Initial Reading List:
     - Emilio Crenzel, The Memory of the Argentina Disappearances: The Political History of Nunca Más
     - Priscilla Hayner, Unspeakable Truths: Transitional Justice and the Challenge of Truth Commissions
     - Active participation every week

     - Presentation of readings and your own project
     - Final paper. These will range from an exploratory research paper to a literature review. I will work with each of you to define your paper.

    HIS 201X: Sources & General Literature of History: World History - Professor Chiang
    Seminar—3 hour(s); Term Paper. Prerequisite(s): Consent of Instructor. Designed primarily for students preparing for higher degrees in history. (X) World History. May be repeated for credit when subject differs.
    Topic: Global Sexualities: Theoretical and Historical Perspectives
    Description: This graduate seminar provides a critical introduction to theories and histories of sexuality in the modern world. It pays special attention to the production of knowledge, the operation of power, and how they relate to the construction of personhood and the body as sites of meaning-making, grounds for political struggle, loci of cultural identity and social conflict, objects of scientific study and legal regulation, and guarantors of human difference. A key agenda of this course is to develop the intellectual capacity to bring questions conventionally directed toward the private/intimate sphere to bear on historical narratives and analyses concerning macro-structural transformations. This involves the careful interrogation of the concepts, categories, and questions used by scholars in the past and present, always measured against various scales of empirical evidence.

    HIS 202C: Major Issues in Historical Interpretation: Modern Europe - Professor Saler
    Seminar—3 hour(s); Term Paper. Prerequisite(s): Graduate standing. Fundamental issues and debates in the study of history. Modern Europe. Readings, papers, and class reports. May be repeated for credit when subject differs.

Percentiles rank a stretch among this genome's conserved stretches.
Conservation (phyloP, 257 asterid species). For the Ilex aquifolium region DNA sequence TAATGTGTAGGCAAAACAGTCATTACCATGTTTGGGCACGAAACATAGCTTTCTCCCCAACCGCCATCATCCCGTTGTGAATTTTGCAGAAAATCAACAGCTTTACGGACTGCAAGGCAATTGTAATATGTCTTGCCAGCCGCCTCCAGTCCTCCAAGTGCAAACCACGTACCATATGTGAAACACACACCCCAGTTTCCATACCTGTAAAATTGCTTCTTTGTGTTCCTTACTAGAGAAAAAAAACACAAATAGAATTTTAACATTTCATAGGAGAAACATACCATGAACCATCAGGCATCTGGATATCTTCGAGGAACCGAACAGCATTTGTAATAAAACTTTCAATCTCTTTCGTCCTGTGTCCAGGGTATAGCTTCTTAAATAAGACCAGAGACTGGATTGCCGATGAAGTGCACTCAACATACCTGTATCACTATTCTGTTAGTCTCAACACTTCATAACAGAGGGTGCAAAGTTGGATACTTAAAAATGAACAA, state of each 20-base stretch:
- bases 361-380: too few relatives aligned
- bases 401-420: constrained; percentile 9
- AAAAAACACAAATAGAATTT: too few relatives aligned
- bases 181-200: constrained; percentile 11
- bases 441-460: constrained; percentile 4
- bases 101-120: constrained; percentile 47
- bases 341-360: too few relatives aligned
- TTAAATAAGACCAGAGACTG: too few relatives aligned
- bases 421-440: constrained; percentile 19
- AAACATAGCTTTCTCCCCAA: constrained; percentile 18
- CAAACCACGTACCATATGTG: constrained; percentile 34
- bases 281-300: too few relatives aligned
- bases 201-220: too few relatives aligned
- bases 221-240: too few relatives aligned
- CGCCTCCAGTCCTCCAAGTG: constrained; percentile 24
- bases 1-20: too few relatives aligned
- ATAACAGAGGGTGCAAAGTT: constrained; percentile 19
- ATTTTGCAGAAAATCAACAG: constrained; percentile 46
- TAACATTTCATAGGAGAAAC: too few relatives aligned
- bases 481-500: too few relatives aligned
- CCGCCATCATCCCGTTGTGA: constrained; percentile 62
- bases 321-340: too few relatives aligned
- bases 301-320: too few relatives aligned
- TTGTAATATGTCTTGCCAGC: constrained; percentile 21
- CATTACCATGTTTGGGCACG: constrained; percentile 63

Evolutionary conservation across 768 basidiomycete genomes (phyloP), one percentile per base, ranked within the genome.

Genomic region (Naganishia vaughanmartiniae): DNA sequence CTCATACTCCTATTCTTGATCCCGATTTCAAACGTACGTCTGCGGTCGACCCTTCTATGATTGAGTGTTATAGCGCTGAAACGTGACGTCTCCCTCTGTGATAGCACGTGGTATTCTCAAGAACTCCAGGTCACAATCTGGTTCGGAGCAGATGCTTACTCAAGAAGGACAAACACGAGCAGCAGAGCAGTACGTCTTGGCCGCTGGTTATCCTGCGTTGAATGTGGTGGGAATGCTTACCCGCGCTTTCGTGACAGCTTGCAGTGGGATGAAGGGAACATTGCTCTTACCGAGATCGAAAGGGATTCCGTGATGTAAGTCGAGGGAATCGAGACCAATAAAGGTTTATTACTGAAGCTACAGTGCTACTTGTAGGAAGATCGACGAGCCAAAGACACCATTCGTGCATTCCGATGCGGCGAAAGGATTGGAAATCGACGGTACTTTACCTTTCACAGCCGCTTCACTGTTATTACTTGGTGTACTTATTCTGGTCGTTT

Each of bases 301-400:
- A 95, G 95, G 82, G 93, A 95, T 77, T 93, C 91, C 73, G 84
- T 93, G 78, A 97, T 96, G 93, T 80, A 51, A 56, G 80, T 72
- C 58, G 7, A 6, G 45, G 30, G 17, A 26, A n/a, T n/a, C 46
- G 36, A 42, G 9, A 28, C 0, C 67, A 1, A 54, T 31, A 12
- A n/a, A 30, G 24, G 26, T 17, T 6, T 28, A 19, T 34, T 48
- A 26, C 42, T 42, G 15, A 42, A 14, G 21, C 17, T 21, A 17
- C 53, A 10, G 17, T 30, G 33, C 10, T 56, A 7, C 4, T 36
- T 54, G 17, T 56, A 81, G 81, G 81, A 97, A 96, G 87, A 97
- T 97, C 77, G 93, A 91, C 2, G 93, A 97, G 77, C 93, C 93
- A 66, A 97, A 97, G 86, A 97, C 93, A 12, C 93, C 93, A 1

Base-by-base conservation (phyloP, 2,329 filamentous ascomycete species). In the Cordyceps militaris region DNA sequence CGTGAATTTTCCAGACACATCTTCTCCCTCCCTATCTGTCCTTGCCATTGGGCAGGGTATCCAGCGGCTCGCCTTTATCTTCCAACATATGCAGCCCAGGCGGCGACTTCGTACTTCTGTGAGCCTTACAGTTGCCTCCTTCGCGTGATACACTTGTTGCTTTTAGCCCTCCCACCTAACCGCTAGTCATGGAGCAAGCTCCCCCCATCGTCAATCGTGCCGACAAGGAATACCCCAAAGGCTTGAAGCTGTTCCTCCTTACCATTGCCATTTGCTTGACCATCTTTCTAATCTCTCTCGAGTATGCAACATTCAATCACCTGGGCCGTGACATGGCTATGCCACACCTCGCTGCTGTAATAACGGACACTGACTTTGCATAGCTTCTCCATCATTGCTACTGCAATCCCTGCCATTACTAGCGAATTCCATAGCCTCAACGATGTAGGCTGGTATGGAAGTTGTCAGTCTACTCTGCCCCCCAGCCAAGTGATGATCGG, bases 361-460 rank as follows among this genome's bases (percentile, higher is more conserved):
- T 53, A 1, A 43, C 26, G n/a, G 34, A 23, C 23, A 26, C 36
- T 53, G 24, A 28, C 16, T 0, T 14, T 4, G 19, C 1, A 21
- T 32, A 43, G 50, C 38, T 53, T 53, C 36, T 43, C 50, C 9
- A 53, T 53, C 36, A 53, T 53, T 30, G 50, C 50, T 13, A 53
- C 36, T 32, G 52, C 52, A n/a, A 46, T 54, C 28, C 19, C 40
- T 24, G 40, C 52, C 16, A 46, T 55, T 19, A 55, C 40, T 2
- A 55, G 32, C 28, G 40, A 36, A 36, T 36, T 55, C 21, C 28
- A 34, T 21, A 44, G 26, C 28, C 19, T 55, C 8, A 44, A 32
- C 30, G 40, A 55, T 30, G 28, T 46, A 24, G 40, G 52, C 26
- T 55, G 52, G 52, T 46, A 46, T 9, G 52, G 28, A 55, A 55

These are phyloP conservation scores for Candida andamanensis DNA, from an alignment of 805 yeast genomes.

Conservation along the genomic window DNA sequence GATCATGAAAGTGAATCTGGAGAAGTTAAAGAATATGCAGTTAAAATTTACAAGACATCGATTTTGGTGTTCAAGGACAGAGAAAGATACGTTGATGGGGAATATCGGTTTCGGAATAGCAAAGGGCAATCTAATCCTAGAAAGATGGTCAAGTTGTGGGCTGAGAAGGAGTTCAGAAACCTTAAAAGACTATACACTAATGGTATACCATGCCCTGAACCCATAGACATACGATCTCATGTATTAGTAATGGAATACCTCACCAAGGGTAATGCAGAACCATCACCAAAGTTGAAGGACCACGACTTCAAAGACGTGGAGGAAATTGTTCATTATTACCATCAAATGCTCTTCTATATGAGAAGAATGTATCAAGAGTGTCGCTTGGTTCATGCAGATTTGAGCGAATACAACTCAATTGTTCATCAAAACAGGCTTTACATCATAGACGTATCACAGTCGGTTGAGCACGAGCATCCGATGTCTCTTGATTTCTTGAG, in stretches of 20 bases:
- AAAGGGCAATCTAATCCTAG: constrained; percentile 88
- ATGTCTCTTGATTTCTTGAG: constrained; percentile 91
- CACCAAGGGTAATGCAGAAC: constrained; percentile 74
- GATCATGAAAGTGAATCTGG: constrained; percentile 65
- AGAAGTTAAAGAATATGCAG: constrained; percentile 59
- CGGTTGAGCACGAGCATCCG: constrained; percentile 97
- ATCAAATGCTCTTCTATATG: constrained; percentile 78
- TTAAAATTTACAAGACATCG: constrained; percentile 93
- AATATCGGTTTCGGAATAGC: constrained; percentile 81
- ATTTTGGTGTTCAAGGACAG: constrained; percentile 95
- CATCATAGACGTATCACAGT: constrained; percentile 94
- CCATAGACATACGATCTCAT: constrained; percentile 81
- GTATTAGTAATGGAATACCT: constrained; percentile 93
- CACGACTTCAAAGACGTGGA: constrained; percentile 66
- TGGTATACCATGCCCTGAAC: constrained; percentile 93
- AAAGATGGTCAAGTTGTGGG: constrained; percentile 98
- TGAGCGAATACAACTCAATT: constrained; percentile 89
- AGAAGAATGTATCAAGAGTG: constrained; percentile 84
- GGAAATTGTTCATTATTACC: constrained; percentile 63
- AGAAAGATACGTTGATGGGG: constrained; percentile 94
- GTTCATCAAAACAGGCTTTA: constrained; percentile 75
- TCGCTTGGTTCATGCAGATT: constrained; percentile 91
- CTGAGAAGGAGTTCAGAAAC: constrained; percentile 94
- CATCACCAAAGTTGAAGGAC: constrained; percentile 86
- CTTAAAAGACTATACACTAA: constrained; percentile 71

Topic: Intellectual/Cultural History: Origins, Methods, Challenges
    This graduate seminar will introduce the origins, approaches, and current innovations in Intellectual/Cultural History. Intellectual History began in the 1930s within the discipline of philosophy as the “History of Ideas,” and was taken up by historians interested in understanding ideas contextually. This approach tended to focus on systems of thought in philosophy, politics, religion and social theory. Beginning in the 1960s, intellectual history gradually broadened its parameters, incorporating methods and approaches from postmodernism; beginning in the 1980s, it also benefitted from the new methods of cultural history. Today it has becoming global and comparative, welcoming analyses of representations in general, from the “elite” to the “popular,” and pursuing interdisciplinary topics and methods. We will chart the development of the field, examine its approaches and influential works, and conclude with an assessment of its present state and future potentials.
    Readings & Assignments: TBA.

    HIS 202D: Major Issues in Historical Interpretation: India - Professor Anooshahr
    Seminar—3 hour(s); Term Paper. Prerequisite(s): Graduate standing. Fundamental issues and debates in the study of history. India. Readings, papers, and class reports. May be repeated for credit when subject differs. 
    Topic: Mughal India
    Description: This course will examine approaches to the history of the Mughal Empire of India (sixteenth to the eighteenth centuries), the second greatest economic power, and home to perhaps the greatest court culture of the early modern period. The reading for each week will organized by methodology or theme. Please read each week’s assignment before class and come prepared to present the text and critique it. You are not expected to master the all the information covered in this course. Rather, the goal is to begin to be able to identify the problématique and also to summarize and evaluate arguments and methodologies. There are no pre-requisites. Comparative perspectives are most welcome

    HIS 202H: Major Issues in Historical Interpretation: United States - Professor Warren
    Seminar—3 hour(s); Term Paper. Prerequisite(s): Graduate standing. Fundamental issues and debates in the study of history. United States. Readings, papers, and class reports. May be repeated for credit when subject differs. 

    HIS 203C: Research Seminar - Professor Olmsted
    Seminar 3 hour(s), Tutorial 1 hour(s). Designed for students preparing for higher degrees in History. Individual research and analysis resulting in substantial research paper of publishable quality. Completion required of all Ph.D. candidates. The three courses must be taken in continuous sequence, ordinarily during second year.
    Prerequisite(s): HIS 203A.